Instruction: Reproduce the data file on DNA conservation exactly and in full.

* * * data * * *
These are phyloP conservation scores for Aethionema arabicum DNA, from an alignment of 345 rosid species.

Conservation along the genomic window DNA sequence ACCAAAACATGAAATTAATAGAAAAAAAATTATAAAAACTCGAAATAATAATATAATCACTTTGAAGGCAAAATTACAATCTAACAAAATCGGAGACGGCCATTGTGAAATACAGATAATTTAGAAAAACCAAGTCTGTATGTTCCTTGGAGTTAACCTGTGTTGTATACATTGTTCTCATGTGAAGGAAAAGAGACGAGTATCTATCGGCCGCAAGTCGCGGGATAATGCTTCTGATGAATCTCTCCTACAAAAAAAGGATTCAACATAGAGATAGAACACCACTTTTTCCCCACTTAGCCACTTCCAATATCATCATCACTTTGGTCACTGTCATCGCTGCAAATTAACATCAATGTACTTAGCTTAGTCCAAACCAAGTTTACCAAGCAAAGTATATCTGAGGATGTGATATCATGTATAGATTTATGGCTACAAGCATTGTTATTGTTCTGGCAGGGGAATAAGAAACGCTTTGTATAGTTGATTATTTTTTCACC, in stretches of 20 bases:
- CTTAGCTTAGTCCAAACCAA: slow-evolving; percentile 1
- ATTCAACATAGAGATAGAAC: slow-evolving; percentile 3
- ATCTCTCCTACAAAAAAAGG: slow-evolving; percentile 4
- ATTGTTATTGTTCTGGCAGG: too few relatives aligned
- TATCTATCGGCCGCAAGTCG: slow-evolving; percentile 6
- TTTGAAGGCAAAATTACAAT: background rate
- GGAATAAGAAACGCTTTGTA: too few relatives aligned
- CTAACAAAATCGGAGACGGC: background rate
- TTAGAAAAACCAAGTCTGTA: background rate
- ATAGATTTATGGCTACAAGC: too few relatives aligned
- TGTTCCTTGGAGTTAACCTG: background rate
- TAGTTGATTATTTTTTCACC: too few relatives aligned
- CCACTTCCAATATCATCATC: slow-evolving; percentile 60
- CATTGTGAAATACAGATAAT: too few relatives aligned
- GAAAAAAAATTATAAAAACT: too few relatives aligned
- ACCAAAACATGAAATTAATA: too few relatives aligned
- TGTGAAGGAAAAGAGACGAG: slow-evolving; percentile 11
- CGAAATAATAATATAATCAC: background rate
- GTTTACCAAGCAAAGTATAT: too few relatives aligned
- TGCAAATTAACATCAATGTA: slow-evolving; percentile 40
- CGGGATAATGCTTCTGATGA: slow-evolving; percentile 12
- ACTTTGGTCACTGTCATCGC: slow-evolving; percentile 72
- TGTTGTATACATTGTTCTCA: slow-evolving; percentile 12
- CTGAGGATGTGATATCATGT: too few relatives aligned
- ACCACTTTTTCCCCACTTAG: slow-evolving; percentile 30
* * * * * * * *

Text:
These are phyloP conservation scores for Aethionema arabicum DNA, from an alignment of 345 rosid species.

Conservation along the genomic window DNA sequence ACCAAAACATGAAATTAATAGAAAAAAAATTATAAAAACTCGAAATAATAATATAATCACTTTGAAGGCAAAATTACAATCTAACAAAATCGGAGACGGCCATTGTGAAATACAGATAATTTAGAAAAACCAAGTCTGTATGTTCCTTGGAGTTAACCTGTGTTGTATACATTGTTCTCATGTGAAGGAAAAGAGACGAGTATCTATCGGCCGCAAGTCGCGGGATAATGCTTCTGATGAATCTCTCCTACAAAAAAAGGATTCAACATAGAGATAGAACACCACTTTTTCCCCACTTAGCCACTTCCAATATCATCATCACTTTGGTCACTGTCATCGCTGCAAATTAACATCAATGTACTTAGCTTAGTCCAAACCAAGTTTACCAAGCAAAGTATATCTGAGGATGTGATATCATGTATAGATTTATGGCTACAAGCATTGTTATTGTTCTGGCAGGGGAATAAGAAACGCTTTGTATAGTTGATTATTTTTTCACC, in stretches of 20 bases:
- CTTAGCTTAGTCCAAACCAA: slow-evolving; percentile 1
- ATTCAACATAGAGATAGAAC: slow-evolving; percentile 3
- ATCTCTCCTACAAAAAAAGG: slow-evolving; percentile 4
- ATTGTTATTGTTCTGGCAGG: too few relatives aligned
- TATCTATCGGCCGCAAGTCG: slow-evolving; percentile 6
- TTTGAAGGCAAAATTACAAT: background rate
- GGAATAAGAAACGCTTTGTA: too few relatives aligned
- CTAACAAAATCGGAGACGGC: background rate
- TTAGAAAAACCAAGTCTGTA: background rate
- ATAGATTTATGGCTACAAGC: too few relatives aligned
- TGTTCCTTGGAGTTAACCTG: background rate
- TAGTTGATTATTTTTTCACC: too few relatives aligned
- CCACTTCCAATATCATCATC: slow-evolving; percentile 60
- CATTGTGAAATACAGATAAT: too few relatives aligned
- GAAAAAAAATTATAAAAACT: too few relatives aligned
- ACCAAAACATGAAATTAATA: too few relatives aligned
- TGTGAAGGAAAAGAGACGAG: slow-evolving; percentile 11
- CGAAATAATAATATAATCAC: background rate
- GTTTACCAAGCAAAGTATAT: too few relatives aligned
- TGCAAATTAACATCAATGTA: slow-evolving; percentile 40
- CGGGATAATGCTTCTGATGA: slow-evolving; percentile 12
- ACTTTGGTCACTGTCATCGC: slow-evolving; percentile 72
- TGTTGTATACATTGTTCTCA: slow-evolving; percentile 12
- CTGAGGATGTGATATCATGT: too few relatives aligned
- ACCACTTTTTCCCCACTTAG: slow-evolving; percentile 30